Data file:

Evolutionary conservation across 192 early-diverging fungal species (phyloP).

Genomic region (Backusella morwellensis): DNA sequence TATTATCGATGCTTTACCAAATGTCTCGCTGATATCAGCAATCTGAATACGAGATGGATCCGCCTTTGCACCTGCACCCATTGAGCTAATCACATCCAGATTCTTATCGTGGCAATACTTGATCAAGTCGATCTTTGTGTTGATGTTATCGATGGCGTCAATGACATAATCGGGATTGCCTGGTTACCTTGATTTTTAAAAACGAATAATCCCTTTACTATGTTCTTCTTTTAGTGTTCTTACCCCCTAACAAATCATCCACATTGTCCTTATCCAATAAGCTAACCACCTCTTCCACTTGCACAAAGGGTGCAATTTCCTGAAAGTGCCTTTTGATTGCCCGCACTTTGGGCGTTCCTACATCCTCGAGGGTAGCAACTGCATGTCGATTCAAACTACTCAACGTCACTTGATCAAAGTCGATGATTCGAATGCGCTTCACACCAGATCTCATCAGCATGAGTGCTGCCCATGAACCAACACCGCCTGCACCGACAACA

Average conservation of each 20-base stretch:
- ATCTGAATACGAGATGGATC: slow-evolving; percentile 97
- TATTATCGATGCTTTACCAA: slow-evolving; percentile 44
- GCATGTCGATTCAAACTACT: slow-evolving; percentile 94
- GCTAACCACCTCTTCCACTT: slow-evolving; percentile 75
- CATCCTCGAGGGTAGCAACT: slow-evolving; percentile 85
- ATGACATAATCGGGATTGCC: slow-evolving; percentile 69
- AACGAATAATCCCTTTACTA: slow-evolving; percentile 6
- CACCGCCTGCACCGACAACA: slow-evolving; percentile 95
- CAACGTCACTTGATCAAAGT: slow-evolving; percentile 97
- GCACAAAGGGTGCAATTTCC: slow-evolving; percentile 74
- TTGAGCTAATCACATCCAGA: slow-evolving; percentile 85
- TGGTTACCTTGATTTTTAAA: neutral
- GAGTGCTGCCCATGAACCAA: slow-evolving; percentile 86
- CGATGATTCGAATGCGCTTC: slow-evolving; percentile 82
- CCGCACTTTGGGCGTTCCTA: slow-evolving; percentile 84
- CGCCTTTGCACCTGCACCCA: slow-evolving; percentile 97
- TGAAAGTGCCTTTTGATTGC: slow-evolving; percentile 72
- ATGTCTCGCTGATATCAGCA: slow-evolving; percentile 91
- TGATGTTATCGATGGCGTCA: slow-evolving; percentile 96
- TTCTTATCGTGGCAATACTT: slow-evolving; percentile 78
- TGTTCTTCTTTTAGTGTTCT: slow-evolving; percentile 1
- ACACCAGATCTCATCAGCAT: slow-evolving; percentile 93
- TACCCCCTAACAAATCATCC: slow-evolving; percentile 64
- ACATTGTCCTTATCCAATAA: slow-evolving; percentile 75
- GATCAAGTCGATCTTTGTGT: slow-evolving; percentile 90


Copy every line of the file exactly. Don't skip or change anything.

Evolutionary conservation across 192 early-diverging fungal species (phyloP).

Genomic region (Backusella morwellensis): DNA sequence TATTATCGATGCTTTACCAAATGTCTCGCTGATATCAGCAATCTGAATACGAGATGGATCCGCCTTTGCACCTGCACCCATTGAGCTAATCACATCCAGATTCTTATCGTGGCAATACTTGATCAAGTCGATCTTTGTGTTGATGTTATCGATGGCGTCAATGACATAATCGGGATTGCCTGGTTACCTTGATTTTTAAAAACGAATAATCCCTTTACTATGTTCTTCTTTTAGTGTTCTTACCCCCTAACAAATCATCCACATTGTCCTTATCCAATAAGCTAACCACCTCTTCCACTTGCACAAAGGGTGCAATTTCCTGAAAGTGCCTTTTGATTGCCCGCACTTTGGGCGTTCCTACATCCTCGAGGGTAGCAACTGCATGTCGATTCAAACTACTCAACGTCACTTGATCAAAGTCGATGATTCGAATGCGCTTCACACCAGATCTCATCAGCATGAGTGCTGCCCATGAACCAACACCGCCTGCACCGACAACA

Average conservation of each 20-base stretch:
- ATCTGAATACGAGATGGATC: slow-evolving; percentile 97
- TATTATCGATGCTTTACCAA: slow-evolving; percentile 44
- GCATGTCGATTCAAACTACT: slow-evolving; percentile 94
- GCTAACCACCTCTTCCACTT: slow-evolving; percentile 75
- CATCCTCGAGGGTAGCAACT: slow-evolving; percentile 85
- ATGACATAATCGGGATTGCC: slow-evolving; percentile 69
- AACGAATAATCCCTTTACTA: slow-evolving; percentile 6
- CACCGCCTGCACCGACAACA: slow-evolving; percentile 95
- CAACGTCACTTGATCAAAGT: slow-evolving; percentile 97
- GCACAAAGGGTGCAATTTCC: slow-evolving; percentile 74
- TTGAGCTAATCACATCCAGA: slow-evolving; percentile 85
- TGGTTACCTTGATTTTTAAA: neutral
- GAGTGCTGCCCATGAACCAA: slow-evolving; percentile 86
- CGATGATTCGAATGCGCTTC: slow-evolving; percentile 82
- CCGCACTTTGGGCGTTCCTA: slow-evolving; percentile 84
- CGCCTTTGCACCTGCACCCA: slow-evolving; percentile 97
- TGAAAGTGCCTTTTGATTGC: slow-evolving; percentile 72
- ATGTCTCGCTGATATCAGCA: slow-evolving; percentile 91
- TGATGTTATCGATGGCGTCA: slow-evolving; percentile 96
- TTCTTATCGTGGCAATACTT: slow-evolving; percentile 78
- TGTTCTTCTTTTAGTGTTCT: slow-evolving; percentile 1
- ACACCAGATCTCATCAGCAT: slow-evolving; percentile 93
- TACCCCCTAACAAATCATCC: slow-evolving; percentile 64
- ACATTGTCCTTATCCAATAA: slow-evolving; percentile 75
- GATCAAGTCGATCTTTGTGT: slow-evolving; percentile 90